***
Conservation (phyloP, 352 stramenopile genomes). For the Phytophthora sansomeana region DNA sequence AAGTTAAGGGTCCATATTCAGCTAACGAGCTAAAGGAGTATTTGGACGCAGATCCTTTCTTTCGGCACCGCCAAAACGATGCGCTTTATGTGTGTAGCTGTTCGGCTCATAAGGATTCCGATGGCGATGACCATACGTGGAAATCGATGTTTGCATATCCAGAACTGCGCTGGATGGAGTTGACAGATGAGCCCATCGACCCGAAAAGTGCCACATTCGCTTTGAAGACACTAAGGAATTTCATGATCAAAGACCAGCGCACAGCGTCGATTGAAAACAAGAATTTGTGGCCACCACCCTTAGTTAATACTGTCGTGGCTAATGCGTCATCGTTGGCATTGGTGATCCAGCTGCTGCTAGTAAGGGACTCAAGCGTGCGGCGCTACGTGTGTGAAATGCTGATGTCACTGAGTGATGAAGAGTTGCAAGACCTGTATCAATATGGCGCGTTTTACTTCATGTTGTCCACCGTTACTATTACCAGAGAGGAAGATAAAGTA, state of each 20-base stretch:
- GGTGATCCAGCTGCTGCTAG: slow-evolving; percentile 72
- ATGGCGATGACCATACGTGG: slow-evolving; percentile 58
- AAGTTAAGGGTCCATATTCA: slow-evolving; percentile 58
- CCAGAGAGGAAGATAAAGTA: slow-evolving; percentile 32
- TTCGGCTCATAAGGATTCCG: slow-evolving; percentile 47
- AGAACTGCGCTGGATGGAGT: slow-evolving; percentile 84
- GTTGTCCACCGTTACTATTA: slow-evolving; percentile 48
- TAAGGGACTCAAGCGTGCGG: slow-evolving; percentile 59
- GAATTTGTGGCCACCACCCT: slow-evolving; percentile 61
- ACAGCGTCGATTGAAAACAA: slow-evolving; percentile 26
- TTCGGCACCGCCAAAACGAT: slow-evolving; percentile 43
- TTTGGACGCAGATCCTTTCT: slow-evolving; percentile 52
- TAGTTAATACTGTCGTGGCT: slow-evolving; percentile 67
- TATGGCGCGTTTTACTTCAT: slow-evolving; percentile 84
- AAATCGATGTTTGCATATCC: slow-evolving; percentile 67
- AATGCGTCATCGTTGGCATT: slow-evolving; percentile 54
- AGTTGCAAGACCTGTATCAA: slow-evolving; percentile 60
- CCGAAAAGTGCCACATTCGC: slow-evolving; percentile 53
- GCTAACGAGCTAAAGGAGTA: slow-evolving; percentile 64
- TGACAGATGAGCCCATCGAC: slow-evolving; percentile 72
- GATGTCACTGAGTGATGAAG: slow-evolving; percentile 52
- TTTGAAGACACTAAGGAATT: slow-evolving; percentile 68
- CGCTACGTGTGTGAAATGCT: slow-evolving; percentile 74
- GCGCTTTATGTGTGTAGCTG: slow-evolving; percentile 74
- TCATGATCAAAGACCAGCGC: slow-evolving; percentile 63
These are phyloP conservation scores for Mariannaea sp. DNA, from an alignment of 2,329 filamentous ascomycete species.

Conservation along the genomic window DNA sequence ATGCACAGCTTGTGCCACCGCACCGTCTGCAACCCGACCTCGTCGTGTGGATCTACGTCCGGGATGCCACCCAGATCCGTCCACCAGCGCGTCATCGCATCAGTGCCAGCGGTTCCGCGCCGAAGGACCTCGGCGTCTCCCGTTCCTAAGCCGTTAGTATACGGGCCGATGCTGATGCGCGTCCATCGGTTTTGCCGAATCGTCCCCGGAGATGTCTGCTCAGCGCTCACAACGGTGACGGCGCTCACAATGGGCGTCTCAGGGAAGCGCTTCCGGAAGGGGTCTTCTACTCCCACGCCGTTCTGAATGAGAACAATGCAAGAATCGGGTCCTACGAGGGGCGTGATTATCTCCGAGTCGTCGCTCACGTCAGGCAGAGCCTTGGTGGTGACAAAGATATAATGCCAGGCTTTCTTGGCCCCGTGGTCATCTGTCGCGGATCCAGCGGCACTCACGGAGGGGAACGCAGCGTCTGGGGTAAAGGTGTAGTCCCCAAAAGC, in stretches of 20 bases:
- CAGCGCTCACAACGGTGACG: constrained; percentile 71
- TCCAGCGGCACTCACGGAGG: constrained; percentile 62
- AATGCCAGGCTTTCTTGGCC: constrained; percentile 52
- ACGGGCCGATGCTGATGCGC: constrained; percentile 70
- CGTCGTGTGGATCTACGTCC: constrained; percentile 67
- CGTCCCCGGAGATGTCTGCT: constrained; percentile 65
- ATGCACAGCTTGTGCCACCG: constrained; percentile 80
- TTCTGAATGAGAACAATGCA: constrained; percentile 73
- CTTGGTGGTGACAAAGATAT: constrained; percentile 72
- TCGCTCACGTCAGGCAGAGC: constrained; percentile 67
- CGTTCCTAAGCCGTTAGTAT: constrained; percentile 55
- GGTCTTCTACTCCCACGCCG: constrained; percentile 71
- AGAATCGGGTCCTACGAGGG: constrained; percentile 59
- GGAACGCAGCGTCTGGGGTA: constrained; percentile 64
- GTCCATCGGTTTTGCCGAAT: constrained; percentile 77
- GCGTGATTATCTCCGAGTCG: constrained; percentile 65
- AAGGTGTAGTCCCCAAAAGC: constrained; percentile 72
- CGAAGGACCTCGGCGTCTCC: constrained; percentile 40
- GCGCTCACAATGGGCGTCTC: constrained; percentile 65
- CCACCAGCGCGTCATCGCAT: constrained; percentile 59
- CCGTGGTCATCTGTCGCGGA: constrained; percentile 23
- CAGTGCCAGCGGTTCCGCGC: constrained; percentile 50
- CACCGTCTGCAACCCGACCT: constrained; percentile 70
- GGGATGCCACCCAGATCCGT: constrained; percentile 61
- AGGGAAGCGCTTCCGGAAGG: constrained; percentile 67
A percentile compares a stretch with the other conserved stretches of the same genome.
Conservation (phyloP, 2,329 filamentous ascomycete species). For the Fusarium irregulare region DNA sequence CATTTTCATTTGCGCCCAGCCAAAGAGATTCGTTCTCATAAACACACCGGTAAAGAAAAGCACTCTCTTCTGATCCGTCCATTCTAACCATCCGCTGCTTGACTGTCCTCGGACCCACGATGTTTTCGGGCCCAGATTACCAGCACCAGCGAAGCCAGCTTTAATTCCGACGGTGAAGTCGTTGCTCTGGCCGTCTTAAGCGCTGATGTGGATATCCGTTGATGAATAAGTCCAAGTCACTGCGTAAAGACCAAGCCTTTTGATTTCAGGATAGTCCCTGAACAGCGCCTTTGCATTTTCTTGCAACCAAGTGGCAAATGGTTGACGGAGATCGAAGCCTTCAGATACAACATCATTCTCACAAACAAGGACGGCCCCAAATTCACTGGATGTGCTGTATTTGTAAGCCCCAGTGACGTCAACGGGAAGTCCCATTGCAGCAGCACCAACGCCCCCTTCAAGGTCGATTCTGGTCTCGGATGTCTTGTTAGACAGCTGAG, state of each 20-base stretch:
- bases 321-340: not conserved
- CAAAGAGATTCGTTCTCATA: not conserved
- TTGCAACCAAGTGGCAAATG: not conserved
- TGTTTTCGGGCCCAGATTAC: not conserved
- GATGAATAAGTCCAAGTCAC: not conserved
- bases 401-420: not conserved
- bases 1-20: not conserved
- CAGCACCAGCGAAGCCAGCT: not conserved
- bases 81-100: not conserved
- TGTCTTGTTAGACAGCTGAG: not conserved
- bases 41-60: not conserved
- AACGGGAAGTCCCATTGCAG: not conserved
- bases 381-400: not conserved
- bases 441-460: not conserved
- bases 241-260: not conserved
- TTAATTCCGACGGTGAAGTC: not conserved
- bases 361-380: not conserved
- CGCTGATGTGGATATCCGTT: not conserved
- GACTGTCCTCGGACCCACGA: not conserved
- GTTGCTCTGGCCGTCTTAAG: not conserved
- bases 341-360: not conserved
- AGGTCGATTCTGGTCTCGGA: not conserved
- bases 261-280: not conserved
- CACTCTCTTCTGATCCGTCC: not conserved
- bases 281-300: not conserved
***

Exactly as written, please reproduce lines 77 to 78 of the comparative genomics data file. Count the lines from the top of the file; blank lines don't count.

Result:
- AGGTCGATTCTGGTCTCGGA: not conserved
- bases 261-280: not conserved